Hey mon from the Hincapie Sportswear Team Camp in the Bahamas!
I can’t believe this is my 5th trip here and riding on the left side of the road still confuses me! Its just so gauche (look up both its english and french meaning to get that joke), strange, and reckless feeling.
Team camps are so much fun. Ride all day, new team kits, raucous dinners, meet new teammates, stay in hotels where there is cable and beds that are magically made. Oh and the breakfast buffet here is legendary. Fruits, eggs, french toast, pastries, oatmeal, bagels, yogurt, bacon, hashbrowns, orange juice. The only down side is that the coffee is not as impressive as Andy’s Jura. Hey, you can’t have it all!
I am rooming with Robin Carpenter. Never met him before Tuesday night. Last year he raced for the now defunct Chipotle First Solar team. He goes to Swarmouth college and is an Economics major. (I nearly fell off my bed when I heard that). He likes watching the news, mainly CNN, the cooking show Chopped, and Spongebob Squarepants. Real cool guy.
The riding in the Bahamas is not that great. Besides the whole left side thing, there is basically one loop on the island of Nassau with a few variations to it, as you can see from my Strava files. A few local cycling enthusiasts joined us one ride, along with Rich and George, and one of them took the group to a private harbor to see a some yachts up close. They were impressive! One had a million dollar Bugatti on the top deck. Another could go 70 miles per hour but used 15 gallons of diesel per minute at that speed. Imagine filling up that tank of gas…
Yesterday, instead of going on a bike ride, we hopped onto a sea plane and flew to an island about 50 miles from Nassau.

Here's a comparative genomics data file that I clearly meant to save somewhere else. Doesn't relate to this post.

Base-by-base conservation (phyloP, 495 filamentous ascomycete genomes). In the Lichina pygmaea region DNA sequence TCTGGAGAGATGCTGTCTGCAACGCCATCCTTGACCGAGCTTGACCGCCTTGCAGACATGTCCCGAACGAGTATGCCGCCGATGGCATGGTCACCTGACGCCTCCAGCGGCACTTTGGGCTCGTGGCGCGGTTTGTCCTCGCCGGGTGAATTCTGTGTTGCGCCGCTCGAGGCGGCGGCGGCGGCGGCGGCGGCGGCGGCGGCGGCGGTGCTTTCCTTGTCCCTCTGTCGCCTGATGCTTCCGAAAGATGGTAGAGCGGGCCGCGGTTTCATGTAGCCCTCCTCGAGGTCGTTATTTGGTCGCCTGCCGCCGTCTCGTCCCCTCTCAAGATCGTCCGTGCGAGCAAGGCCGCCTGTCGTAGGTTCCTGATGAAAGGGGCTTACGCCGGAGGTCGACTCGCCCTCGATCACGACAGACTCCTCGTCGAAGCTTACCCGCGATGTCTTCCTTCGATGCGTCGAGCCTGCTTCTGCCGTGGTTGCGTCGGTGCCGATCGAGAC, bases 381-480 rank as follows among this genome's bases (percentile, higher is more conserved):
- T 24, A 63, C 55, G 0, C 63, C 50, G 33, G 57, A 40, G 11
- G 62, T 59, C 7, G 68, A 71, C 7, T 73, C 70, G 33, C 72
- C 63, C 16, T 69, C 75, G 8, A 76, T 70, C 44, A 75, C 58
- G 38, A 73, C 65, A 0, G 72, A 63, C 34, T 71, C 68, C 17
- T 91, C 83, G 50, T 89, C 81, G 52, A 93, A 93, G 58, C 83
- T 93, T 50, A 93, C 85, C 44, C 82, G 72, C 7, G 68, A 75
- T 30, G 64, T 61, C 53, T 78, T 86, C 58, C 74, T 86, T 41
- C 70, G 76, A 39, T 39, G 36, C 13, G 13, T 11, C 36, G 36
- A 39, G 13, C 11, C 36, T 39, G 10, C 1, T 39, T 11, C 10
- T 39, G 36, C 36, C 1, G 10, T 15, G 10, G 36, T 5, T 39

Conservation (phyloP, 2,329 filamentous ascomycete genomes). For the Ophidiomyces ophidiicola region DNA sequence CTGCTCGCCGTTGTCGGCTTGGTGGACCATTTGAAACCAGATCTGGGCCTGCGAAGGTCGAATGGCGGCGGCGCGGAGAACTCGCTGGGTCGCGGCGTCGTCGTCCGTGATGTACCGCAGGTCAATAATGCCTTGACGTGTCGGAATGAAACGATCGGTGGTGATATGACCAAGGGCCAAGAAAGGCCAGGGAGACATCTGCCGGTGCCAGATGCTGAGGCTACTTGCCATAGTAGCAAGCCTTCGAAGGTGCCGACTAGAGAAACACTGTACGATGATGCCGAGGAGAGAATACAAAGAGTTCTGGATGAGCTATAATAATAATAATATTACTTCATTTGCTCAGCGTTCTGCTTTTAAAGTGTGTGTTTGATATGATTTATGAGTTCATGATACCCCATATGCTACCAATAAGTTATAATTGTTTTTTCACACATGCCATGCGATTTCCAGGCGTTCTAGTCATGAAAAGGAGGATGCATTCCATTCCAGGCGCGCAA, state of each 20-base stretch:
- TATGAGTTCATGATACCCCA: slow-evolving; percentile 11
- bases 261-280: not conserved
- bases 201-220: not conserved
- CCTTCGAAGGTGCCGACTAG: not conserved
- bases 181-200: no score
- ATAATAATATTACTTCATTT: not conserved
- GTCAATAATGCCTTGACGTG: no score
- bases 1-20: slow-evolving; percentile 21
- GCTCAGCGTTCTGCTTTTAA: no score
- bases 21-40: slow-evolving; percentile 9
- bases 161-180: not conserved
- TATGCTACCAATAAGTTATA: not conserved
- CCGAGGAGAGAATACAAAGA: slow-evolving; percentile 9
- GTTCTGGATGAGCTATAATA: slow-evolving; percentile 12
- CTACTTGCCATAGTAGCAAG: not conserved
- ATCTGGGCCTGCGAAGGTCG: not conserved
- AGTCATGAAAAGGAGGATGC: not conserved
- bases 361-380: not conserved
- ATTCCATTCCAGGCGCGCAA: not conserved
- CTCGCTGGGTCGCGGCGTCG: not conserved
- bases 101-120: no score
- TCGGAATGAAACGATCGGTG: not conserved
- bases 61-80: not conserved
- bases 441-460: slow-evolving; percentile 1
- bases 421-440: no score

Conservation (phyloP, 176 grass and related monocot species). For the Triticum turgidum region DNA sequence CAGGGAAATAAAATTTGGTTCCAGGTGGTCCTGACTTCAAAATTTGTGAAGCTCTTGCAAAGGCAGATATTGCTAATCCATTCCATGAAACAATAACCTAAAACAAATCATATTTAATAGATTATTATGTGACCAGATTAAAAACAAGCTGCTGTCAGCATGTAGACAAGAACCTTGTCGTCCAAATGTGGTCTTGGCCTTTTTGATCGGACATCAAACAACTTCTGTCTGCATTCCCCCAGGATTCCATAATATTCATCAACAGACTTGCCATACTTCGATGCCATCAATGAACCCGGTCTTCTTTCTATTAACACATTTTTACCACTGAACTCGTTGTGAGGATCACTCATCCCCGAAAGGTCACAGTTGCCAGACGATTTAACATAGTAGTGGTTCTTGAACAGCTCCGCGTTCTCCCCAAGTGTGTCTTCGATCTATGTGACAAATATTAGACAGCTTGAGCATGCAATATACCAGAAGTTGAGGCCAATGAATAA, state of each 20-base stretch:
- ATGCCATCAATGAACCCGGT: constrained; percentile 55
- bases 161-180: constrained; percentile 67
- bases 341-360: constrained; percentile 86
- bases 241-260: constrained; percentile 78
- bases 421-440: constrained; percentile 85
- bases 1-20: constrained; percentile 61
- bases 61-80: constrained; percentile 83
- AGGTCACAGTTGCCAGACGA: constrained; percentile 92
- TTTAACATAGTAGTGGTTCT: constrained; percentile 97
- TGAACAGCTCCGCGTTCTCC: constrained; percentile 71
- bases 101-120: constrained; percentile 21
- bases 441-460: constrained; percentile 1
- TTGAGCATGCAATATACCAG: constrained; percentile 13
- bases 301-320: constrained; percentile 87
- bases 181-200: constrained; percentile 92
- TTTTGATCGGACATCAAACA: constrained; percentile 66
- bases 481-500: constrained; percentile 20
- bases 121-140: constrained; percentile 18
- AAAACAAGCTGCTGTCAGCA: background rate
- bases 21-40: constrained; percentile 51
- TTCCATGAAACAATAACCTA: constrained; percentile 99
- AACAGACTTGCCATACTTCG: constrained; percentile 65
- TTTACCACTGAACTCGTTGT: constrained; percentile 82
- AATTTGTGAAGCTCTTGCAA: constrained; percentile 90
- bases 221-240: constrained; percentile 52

It was spectacular. A small beach with a volleyball net, some ocean kayaks, a few paddle boards, and some chairs staring oceanward. Blair and Joey Rosskopf didn’t even wait for the boat to take us from the floating dock to land and simply dove in to the clear water.
Paddle boards have fascinated me for the last year. I saw a picture of someone standing on one, just paddling along and have wanted to try it ever since. I grabbed one, dashed into the water, and gingerly stood up. Until the first little roll of the ocean dumped me from my high horse. After some more attempts, I decided to simply paddle on my knees like the rest of the team who had headed out to sea without me. When I caught up to them and realized that there were some huge sharks swimming below us, I put off mastering the paddle board until a safer time. After a little while of chasing the sharks around, we headed back to shore and straight into a volleyball game. Craven declared that the game would decide who goes to Redlands. As of right now, only the staff are going.
After lunch, we took a boat to iguana island to take some team pictures. Our boat captain produced a bag of grapes and began throwing them on shore to lure the iguanas from their rocky hiding places. Lo and behold, they waddled into sight much to our delight.
However our photographer’s amusement quickly dissipated when he found that the team kept turning around to make sure none of the little monsters were creeping up behind us to snap off our toes! A legitimate fright in my mind. The finished product did come out quite nice however.
I miss my little home in Greenville. It actually, kind of, feels like home. At the same time, I hate leaving places I have visited. Its an odd tug of war that happens at the end of a trip. All these moments go by in the blink of an eye but they remain with you forever. One day, in the next nine months, it will be rainy and cold and the general mood will be down. Then someone will smile and remember that time Craven got knocked over when a volleyball nailed him in the head. And then phones will be whipped out and pictures of funny memories will be passed around. While there are no pictures of it, I will smile and think of those glorious 100 seconds I spent standing on a paddle board.